Over the past decade, pricing pressures have driven manufacturing contractors to establish operations in emerging markets. Offshoring has resulted in companies setting up facilities in India, China, Singapore, South Korea and more recently Malaysia.Considerable investment has continued to flow into Asia with many western CMOs expanding operations there, particularly in China. As the industry becomes more pricecompetitive, the option to outsource certain projects to lower-cost Asian regions, in particular for production of large volume products, will become a valuable alternative.This trend will have a significant impact on the global CMO business.While there are many companies willing to consider outsourcing in Asia, many remain closer to the more established territories of North America and Europe.Western-based facilities will remain competitive with an edge on quality, reliability, proximity and familiarity with proximal markets.

4. Expansion of services into product optimisation and technical transfers

“Companies will need to develop innovative technologies to deliver sustainable products and also look more broadly at the impact of their outsourcing actions on a global basis,” says Julia Santos, COP,Director of Worldwide Strategic Outsourcing at the Johnson & Johnson Group of Consumer Companies, and Chair of IAOP’s Global Human Capital Chapter (7). With everincreasing sophisticated products entering the market, some CMOs are offering a wider range of value-added services. In a quest for new sources of traction, some players are considering a move outside their traditional areas of expertise – such as API producers moving into dosage form generics or setting up bases in Asia.The benefits for their customers will depend on the companies’ ability to work effectively with others while avoiding movement into untested waters.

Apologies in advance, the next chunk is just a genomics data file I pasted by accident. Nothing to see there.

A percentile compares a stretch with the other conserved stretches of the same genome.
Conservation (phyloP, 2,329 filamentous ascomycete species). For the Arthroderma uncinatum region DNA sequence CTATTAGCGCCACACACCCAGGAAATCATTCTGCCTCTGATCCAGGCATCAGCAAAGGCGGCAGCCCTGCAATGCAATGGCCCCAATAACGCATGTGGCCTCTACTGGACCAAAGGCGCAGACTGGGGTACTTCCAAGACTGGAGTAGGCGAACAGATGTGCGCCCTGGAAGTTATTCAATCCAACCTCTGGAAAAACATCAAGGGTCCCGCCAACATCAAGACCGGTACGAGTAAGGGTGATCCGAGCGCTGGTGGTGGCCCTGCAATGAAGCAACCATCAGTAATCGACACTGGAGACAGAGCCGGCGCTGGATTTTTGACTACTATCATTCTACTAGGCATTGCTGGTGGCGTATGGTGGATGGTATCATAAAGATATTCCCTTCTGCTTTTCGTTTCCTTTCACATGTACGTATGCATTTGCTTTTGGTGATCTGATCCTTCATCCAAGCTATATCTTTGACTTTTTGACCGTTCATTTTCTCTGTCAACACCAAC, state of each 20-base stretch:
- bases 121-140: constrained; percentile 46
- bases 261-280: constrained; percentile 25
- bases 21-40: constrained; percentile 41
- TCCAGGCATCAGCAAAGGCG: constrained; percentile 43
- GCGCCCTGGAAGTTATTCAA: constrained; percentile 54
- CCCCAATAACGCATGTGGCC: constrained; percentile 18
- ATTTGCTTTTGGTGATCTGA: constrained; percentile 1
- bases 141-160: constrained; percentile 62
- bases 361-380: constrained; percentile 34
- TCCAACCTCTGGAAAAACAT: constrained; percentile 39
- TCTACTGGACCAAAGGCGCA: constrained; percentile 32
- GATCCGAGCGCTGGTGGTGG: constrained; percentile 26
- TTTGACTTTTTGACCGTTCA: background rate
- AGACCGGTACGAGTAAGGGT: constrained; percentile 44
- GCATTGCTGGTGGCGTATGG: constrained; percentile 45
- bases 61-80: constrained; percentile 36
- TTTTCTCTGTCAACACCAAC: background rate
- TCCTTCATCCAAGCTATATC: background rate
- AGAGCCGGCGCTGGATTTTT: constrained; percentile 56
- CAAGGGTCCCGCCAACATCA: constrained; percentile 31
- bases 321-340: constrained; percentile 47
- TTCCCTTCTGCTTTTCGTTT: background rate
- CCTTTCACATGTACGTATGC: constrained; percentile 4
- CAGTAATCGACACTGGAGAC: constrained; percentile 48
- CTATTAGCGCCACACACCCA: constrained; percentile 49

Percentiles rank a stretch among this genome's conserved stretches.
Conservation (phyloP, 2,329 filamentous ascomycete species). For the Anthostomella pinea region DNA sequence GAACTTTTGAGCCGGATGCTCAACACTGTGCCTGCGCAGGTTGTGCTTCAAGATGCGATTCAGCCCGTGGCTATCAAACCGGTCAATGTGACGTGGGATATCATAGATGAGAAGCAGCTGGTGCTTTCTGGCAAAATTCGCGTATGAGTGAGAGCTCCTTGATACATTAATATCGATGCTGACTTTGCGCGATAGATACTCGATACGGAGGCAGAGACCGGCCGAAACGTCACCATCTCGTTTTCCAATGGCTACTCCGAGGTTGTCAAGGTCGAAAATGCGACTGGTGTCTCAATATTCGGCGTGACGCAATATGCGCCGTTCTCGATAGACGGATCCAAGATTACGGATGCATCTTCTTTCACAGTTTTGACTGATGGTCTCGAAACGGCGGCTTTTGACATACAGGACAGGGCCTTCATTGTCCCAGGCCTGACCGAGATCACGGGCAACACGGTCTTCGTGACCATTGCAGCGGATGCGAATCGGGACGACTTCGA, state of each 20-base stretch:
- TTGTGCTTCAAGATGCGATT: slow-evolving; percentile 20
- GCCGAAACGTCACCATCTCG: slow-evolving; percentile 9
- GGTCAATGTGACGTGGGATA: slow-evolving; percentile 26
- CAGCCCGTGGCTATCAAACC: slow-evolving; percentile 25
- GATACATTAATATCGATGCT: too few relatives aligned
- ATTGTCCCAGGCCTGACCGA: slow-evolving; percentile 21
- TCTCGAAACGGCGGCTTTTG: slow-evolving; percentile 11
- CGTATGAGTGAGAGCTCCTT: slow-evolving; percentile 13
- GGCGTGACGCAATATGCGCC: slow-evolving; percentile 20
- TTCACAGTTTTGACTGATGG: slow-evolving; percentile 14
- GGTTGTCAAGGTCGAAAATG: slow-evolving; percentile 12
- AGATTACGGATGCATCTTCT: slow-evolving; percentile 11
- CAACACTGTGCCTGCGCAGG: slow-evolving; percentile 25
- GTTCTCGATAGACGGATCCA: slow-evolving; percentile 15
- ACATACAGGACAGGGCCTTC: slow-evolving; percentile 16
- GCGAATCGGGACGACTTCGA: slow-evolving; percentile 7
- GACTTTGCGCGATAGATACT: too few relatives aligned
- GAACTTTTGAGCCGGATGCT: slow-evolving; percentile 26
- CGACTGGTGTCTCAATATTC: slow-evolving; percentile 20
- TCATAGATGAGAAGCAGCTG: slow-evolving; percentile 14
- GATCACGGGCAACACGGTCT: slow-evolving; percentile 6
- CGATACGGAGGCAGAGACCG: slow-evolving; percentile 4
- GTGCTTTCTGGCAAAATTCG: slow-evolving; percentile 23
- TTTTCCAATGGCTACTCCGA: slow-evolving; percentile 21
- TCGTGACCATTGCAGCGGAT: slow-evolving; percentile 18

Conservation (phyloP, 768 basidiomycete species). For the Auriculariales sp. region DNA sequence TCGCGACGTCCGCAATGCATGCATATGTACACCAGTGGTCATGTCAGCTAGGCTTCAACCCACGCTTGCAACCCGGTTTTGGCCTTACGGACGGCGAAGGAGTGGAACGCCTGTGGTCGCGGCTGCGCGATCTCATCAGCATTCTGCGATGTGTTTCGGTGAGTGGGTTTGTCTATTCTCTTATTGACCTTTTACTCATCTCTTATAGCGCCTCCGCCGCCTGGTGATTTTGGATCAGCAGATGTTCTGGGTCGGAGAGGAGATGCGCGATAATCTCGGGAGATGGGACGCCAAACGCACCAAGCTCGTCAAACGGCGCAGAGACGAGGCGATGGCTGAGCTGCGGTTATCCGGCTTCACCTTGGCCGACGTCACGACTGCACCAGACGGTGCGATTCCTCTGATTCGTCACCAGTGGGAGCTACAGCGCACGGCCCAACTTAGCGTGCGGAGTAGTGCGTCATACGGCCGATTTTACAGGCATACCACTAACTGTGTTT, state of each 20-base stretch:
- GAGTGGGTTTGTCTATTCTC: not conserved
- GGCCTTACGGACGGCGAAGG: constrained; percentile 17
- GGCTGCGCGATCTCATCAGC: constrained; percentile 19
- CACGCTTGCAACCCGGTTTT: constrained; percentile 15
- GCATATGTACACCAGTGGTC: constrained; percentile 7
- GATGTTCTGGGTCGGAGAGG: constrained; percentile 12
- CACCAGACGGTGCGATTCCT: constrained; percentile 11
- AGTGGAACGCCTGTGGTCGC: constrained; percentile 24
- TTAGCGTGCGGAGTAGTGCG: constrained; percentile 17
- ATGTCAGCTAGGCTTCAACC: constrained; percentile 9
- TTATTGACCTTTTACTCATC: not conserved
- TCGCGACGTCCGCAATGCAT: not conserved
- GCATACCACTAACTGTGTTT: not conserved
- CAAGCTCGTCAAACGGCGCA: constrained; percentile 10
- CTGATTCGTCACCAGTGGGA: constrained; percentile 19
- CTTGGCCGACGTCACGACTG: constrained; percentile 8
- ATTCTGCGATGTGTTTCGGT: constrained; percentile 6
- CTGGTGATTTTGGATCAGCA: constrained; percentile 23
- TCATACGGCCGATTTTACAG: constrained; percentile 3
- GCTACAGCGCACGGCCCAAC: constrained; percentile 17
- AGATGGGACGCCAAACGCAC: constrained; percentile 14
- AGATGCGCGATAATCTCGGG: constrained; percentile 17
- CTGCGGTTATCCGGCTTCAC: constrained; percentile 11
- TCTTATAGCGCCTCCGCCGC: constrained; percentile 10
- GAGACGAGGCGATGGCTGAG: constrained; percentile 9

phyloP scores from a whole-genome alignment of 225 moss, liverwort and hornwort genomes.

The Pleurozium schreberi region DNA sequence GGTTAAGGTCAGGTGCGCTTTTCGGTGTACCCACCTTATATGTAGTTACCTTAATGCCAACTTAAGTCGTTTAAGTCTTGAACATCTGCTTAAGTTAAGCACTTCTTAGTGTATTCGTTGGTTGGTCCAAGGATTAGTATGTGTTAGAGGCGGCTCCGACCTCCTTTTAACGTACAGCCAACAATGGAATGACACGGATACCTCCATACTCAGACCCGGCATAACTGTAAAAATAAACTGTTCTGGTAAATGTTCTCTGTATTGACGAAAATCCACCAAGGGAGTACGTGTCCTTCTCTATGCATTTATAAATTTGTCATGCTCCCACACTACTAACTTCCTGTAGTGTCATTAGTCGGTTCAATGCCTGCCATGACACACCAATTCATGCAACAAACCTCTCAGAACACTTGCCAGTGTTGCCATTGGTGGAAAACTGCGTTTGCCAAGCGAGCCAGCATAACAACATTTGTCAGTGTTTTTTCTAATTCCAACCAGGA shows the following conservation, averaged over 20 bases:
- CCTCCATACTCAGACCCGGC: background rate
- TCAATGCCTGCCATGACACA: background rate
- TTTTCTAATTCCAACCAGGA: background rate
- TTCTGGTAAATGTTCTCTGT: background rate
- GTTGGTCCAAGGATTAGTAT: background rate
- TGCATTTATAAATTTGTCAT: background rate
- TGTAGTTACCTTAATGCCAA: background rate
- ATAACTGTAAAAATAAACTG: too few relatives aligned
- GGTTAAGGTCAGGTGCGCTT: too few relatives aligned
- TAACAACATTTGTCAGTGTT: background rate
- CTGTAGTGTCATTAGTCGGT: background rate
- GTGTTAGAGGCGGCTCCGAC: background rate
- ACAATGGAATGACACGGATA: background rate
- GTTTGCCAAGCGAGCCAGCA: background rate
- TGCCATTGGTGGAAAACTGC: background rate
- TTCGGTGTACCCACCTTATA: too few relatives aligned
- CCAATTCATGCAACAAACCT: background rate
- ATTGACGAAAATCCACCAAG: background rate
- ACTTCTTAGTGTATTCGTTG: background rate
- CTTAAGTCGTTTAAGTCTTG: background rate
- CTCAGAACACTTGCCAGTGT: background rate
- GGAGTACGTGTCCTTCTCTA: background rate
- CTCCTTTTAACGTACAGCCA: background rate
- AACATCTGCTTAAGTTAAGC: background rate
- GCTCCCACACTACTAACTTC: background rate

For some companies, these CMOs offer full formulation and analytical expertise covering a range of molecule types. In the lower cost contract manufacturing business,having a range of development and scale-up expertise, particularly for those small/specialty pharma companies with limited in-house capabilities, is critical to the bottom line.Companies that can offer a range and depth of services with expert scientific staff will be more likely to win the more complex and longer-term strategic deals. Successful expansion of services requires robust information exchange by parties, careful front-end planning and project management.With the large variety of pharmaceutical products in early stages of clinical and process development, the most valuable skill a CMO can have is flexibility.

Pharmaceuticals seeking a competitive edge in niche markets require an evergrowing level of customisation in contract services.All but a few CMOs are in a position to offer a broadened portfolio of services as the range and diversity of skills required to move up the value chain takes considerable time and effort to develop. In five years time it will be interesting to see which companies have been successful with this approach and indeed, if companies without such skills have managed to thrive.